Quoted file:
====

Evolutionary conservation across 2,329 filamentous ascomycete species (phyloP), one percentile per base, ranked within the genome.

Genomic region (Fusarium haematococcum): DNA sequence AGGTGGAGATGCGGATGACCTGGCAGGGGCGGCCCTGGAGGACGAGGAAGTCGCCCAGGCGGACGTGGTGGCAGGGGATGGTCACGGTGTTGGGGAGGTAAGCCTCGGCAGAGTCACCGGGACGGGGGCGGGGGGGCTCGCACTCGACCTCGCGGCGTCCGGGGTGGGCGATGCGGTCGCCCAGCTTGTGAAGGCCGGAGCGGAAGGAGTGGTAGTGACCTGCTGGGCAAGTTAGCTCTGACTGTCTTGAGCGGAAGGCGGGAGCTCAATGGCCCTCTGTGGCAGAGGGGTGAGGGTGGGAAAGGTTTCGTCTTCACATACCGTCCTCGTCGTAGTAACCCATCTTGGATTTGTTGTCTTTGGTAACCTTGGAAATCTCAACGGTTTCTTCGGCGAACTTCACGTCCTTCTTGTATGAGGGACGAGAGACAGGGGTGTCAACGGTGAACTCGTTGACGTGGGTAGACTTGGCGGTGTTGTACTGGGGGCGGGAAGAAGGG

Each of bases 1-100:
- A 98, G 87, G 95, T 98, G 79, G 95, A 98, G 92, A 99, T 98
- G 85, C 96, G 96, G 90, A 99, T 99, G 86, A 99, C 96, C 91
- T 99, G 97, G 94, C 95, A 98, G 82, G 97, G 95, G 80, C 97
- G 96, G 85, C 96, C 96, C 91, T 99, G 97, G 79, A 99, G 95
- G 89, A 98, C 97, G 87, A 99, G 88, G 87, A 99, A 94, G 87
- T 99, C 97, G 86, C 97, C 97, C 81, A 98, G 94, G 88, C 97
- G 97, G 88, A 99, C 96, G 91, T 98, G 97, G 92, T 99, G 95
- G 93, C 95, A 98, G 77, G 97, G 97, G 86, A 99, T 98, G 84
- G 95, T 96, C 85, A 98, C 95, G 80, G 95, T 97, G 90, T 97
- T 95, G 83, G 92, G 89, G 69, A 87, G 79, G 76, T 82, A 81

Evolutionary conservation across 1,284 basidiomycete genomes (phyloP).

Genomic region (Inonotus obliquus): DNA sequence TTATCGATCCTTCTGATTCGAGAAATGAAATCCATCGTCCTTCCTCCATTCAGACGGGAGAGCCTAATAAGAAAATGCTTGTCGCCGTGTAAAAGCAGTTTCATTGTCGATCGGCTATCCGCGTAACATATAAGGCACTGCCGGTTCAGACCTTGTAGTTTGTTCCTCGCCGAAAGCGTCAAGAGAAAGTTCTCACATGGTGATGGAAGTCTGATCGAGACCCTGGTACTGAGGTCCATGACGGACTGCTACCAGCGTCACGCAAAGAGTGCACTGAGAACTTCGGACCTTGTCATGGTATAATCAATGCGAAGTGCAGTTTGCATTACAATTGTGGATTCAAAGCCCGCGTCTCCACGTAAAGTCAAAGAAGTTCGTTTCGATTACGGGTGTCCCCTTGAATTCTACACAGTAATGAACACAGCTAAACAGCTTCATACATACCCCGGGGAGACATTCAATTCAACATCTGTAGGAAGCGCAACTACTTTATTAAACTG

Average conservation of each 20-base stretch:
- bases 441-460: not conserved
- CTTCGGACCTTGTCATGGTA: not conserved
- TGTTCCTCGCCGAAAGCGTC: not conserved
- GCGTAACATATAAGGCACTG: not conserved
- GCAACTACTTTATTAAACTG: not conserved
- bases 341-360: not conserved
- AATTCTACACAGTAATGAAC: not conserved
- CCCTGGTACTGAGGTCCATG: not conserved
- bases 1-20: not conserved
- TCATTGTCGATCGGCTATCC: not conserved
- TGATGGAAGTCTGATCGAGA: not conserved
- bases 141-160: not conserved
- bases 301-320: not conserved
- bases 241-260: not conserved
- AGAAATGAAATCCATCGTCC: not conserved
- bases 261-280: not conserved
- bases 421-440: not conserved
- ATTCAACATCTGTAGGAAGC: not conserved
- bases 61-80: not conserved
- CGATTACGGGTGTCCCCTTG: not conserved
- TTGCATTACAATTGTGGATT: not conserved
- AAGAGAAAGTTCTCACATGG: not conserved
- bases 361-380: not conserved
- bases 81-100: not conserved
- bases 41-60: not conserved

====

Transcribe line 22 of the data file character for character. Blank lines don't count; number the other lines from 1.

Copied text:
- bases 341-360: not conserved